Incoming S. Korean leader snubs Abe

Park's move seen as heralding rough ride in relations with Japan ahead

SEOUL - South Korea's president-elect Park Geun Hye has "respectfully" declined to meet a special envoy of Japan's incoming prime minister Shinzo Abe, a move seen as heralding a rough ride in relations between the two new governments.

Mr Abe had planned to send his congratulatory letter to Ms Park last weekend via former finance minister Fukushiro Nukaga and three other senior members of the Japan-South Korea parliamentarians' association.

But Ms Park's side "respectfully" declined the meeting due to her "extremely tight schedule", the Korea Herald reported on Sunday.

Relations between Seoul and Tokyo have turned frosty due to a territorial dispute over South Korea- controlled islets of Dokdo - which Japan calls Takeshima - and Japan's refusal to atone for atrocities committed during its 1910-1945 colonial rule over Korea.

"Mr Nukaga contacted us on Thursday, a day after the presidential election, that four lawmakers including himself wished to visit Ms Park this weekend with Mr Abe's letter," one of her aides was quoted as saying by Yonhap News agency last Friday.

"(After learning that the meeting will not be possible) I delivered her message that it'd be better to rearrange the plan after Mr Abe's official inauguration slated for Wednesday," the aide said.

The dispatch, which contained Mr Abe's "will to normalise the two countries' relations", was later handed over to Ms Park in Seoul by Japan's ambassador Koro Bessho.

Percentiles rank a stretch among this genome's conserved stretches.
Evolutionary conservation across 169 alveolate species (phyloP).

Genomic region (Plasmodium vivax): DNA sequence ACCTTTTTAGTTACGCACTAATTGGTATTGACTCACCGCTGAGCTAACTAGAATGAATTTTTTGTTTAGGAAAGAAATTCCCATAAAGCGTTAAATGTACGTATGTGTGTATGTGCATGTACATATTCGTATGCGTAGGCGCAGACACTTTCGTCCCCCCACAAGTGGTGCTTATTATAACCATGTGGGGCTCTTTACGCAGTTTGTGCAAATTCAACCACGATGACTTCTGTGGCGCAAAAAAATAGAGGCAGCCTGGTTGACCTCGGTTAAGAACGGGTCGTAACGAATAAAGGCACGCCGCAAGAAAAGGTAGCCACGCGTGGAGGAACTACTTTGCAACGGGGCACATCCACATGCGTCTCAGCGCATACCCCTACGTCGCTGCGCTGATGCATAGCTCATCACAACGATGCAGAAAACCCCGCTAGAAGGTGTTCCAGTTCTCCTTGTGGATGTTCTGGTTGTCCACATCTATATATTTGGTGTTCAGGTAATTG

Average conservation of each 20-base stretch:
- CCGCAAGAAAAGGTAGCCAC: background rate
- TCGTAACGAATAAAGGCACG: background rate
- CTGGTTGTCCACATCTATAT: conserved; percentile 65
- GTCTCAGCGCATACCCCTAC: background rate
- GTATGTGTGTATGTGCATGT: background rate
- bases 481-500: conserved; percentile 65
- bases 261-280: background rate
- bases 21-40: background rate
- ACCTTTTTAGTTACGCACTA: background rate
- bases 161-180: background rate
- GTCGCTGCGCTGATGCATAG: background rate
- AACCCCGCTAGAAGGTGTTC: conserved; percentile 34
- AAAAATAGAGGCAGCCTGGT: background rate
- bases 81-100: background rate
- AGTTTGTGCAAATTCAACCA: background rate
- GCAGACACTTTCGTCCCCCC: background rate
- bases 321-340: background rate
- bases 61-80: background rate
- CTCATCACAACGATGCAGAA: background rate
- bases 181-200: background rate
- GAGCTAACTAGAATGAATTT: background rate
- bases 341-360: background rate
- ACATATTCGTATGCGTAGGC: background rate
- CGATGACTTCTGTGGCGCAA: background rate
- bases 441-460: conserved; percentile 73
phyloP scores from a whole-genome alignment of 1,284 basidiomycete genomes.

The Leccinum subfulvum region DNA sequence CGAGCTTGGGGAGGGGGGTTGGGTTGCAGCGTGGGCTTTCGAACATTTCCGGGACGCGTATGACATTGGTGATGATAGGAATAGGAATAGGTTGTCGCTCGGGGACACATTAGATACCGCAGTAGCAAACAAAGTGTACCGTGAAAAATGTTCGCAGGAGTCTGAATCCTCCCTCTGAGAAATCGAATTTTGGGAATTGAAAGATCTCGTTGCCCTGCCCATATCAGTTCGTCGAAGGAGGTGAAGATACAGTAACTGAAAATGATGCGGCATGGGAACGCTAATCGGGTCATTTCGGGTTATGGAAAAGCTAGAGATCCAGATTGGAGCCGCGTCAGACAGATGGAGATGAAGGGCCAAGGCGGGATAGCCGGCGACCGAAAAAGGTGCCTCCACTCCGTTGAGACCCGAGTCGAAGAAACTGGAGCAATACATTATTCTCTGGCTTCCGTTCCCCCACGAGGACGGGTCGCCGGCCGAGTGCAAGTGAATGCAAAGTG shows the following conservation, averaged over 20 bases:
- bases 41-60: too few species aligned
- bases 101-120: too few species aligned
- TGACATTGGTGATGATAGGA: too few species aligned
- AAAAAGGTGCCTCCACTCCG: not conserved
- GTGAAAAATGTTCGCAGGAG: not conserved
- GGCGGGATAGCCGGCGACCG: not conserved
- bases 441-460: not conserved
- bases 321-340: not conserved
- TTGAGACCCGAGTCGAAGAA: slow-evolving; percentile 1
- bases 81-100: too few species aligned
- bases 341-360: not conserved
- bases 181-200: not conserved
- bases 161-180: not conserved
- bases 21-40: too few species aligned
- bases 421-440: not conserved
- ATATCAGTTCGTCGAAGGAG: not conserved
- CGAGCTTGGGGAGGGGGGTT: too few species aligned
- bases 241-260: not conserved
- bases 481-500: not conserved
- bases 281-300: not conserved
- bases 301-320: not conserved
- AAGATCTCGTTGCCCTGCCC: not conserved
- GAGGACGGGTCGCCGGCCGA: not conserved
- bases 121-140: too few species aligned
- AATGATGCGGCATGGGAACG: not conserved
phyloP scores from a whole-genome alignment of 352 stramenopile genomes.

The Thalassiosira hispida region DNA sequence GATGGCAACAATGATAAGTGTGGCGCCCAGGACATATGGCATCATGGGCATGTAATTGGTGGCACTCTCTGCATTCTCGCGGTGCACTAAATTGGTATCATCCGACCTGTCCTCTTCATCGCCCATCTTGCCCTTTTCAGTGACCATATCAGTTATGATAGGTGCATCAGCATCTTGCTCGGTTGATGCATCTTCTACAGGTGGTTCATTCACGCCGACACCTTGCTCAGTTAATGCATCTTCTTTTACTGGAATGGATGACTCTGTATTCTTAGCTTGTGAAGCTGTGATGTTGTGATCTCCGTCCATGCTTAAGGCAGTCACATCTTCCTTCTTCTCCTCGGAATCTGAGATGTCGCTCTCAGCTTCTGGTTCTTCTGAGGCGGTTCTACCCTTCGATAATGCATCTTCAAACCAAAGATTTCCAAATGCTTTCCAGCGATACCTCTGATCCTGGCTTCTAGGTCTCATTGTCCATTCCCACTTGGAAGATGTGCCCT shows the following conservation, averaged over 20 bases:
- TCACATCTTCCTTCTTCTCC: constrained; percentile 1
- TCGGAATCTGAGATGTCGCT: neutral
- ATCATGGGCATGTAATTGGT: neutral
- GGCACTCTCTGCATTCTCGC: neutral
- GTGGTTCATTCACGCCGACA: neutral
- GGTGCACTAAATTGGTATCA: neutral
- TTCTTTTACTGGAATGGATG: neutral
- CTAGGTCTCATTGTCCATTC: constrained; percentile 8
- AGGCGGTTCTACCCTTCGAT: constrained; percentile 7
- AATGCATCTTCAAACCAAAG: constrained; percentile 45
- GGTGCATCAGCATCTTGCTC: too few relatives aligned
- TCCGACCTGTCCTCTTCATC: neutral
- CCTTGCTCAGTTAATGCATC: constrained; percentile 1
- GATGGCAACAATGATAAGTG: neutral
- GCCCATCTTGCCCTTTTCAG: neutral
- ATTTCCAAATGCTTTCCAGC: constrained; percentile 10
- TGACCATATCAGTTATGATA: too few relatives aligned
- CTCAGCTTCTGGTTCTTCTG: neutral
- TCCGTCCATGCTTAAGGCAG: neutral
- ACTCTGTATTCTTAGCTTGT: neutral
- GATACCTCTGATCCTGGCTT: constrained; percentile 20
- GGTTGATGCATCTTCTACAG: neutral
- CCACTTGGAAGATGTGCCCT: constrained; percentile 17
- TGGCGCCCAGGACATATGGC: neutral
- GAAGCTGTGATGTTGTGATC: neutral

Officials with Ms Park's Saenuri Party denied any political factors behind her refusal.

Still, observers said that even with Ms Park's hectic schedule, she should have taken into account mounting concerns over Mr Abe's reputation as a staunch nationalist and Japan's newfound passion for a rightward shift.

The decision also contrasts with Ms Park's agreement with US President Barack Obama to strengthen the two countries' alliance and "meet in the near term" during a telephone conversation last Friday.

Mr Abe, whose Liberal Democratic Party swept back into power after the Dec 16 general elections, now appears to be making efforts to prevent his campaign pledges, including holding a nationwide Takeshima Day claiming Japan's sovereignty over the islets, from eroding ties with Japan's neighbours.

Last Friday, Mr Abe hinted at shelving the plan to upgrade Takeshima Day from local to nationwide level on Feb 22, which will likely further sour bilateral ties as it will happen just ahead of Ms Park's presidential inaugural ceremony on Feb 25.

He will make a decision "considering the overall foreign relations situation", he told reporters in Tokyo.

"There's room for self-restraint though as the US wouldn't want to see its two allies clash over historical problems at a time when their trilateral cooperation is extremely important," said Mr Jin Chang Soo, a senior fellow at the independent Sejong Institute, referring to North Korea's recent rocket launch.